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Iran's Natanz Tough Nut to Crack

Israeli Defense Minister Ehud Barak is in town this week to discuss with White House and Pentagon officials what to do about Iran’s nuclear program. Accompanying Barak is Israeli Transport Minister Shaul Mofaz; he’s the former IDF chief who set off a firestorm recently when he said an Israeli military strike against Iran is "unavoidable." Current IDF Chief of Staff Gabi Ashkenazi was here last week and met with his Pentagon counterpart, Admiral Michael Mullen. Ashkenazi reportedly said he favors a diplomatic solution, but also issued the standard declaration that "all options must be prepared" for stopping Iran’s nuclear program.

There has been considerable debate about whether Israel could even carry out an effective air strike against Iran’s nuclear program. Analysts say there are too many factories, labs and reactor sites dispersed too widely across the country. According to a 2006 paper published by two MIT doctoral candidates (one of the most thorough pieces of analysis available), it would be impossible for Israel to knock out the entire Iranian nuclear program but the target set could be narrowed to the most critical facilities. They identify the critical nodes as: the Esfahan uranium conversion facility, the gas centrifuges at the Natanz enrichment facility and the heavy water plant and future plutonium production reactors at Arak.

The MIT analysts identify Natanz as the most difficult target because much of the facility is buried deep and covered with layers of concrete. Israeli bombs would have to penetrate the earth covering, bore through the concrete layers and then dump enough bombs into the hole to generate blast pressures that could damage or destroy the equipment inside. They figure the strike package would have to drop a combination of roughly 24 BLU-109 2,000 lb. and BLU-113 5,000 lb. bunker busters on Natanz. The facilities at Esfahan are not buried and those at Arak are not hardened, so those targets sets would be relatively simple to destroy with no more than 24 2,000 pound GPS guided bombs.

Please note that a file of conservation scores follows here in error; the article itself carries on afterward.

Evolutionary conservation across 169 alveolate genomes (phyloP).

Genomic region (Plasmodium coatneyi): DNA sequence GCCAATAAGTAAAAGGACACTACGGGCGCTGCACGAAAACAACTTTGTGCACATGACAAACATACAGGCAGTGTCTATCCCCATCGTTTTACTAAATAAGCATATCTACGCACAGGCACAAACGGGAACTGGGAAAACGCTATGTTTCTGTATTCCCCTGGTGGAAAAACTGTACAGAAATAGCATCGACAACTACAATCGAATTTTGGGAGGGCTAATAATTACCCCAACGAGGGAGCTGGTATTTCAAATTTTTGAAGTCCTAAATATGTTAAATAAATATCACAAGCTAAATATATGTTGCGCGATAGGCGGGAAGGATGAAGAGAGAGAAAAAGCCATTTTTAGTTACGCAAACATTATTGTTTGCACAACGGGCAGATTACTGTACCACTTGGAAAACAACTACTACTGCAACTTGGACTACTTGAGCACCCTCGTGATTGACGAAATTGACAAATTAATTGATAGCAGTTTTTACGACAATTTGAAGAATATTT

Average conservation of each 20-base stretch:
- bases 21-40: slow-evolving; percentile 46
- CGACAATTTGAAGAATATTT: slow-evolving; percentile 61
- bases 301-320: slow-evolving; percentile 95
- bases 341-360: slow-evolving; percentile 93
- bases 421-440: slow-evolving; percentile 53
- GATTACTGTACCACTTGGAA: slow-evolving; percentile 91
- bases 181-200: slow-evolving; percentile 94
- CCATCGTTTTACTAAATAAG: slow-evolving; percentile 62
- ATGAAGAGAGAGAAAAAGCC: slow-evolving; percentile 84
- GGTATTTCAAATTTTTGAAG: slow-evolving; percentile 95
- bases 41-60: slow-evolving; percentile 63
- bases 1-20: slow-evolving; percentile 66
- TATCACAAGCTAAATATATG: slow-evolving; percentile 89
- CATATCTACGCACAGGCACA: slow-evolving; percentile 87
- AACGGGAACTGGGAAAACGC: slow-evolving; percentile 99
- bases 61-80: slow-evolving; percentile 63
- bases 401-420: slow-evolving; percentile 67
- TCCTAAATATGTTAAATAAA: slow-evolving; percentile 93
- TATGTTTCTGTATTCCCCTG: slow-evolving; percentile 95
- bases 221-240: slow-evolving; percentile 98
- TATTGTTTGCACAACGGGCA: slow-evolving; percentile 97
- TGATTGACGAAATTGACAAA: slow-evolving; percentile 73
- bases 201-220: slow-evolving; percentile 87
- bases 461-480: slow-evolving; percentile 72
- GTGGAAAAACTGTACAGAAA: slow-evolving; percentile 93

What does Israel have as far as deep strike weapons? The MIT folks count at least 25 F-15I (the Israeli version of the F-15E Strike Eagle) and 20-50 F-16I, both airframes configured specifically for deep strike missions. Israel also has a large number of F-16s that could be fitted as strike aircraft, Wild Weasel jamming aircraft and over 40 F-15A and C versions to escort the bombers. Developments in precision targeting, specifically GPS guided bombs, means all Israeli aircraft carry bombs considerably more accurate than those used in the Osirak raid. They envision a 50 plane strike package evenly split between F-15I and F-16I aircraft.

Then the question becomes how well can Iran defend its airspace. Iranian aircraft are a mix of the old and the very old. Iran’s most modern fighter is the Mig-29, of which they have maybe 40. They also have a large number of 1970s era F-4, F-14, F-5 and some newer Chinese built F-7M and F-6. Iranian fighters would be operating over friendly territory, advantageous when they need to refuel or rearm. They could also draw on ground control radar to guide them into favorable attack positions against IDF aircraft roaming Iranian air space. If the Iranian aircraft could get into firing position against Israeli bombers, which is admittedly a big if, they have sufficiently modern air-to-air missiles that they could probably down a few.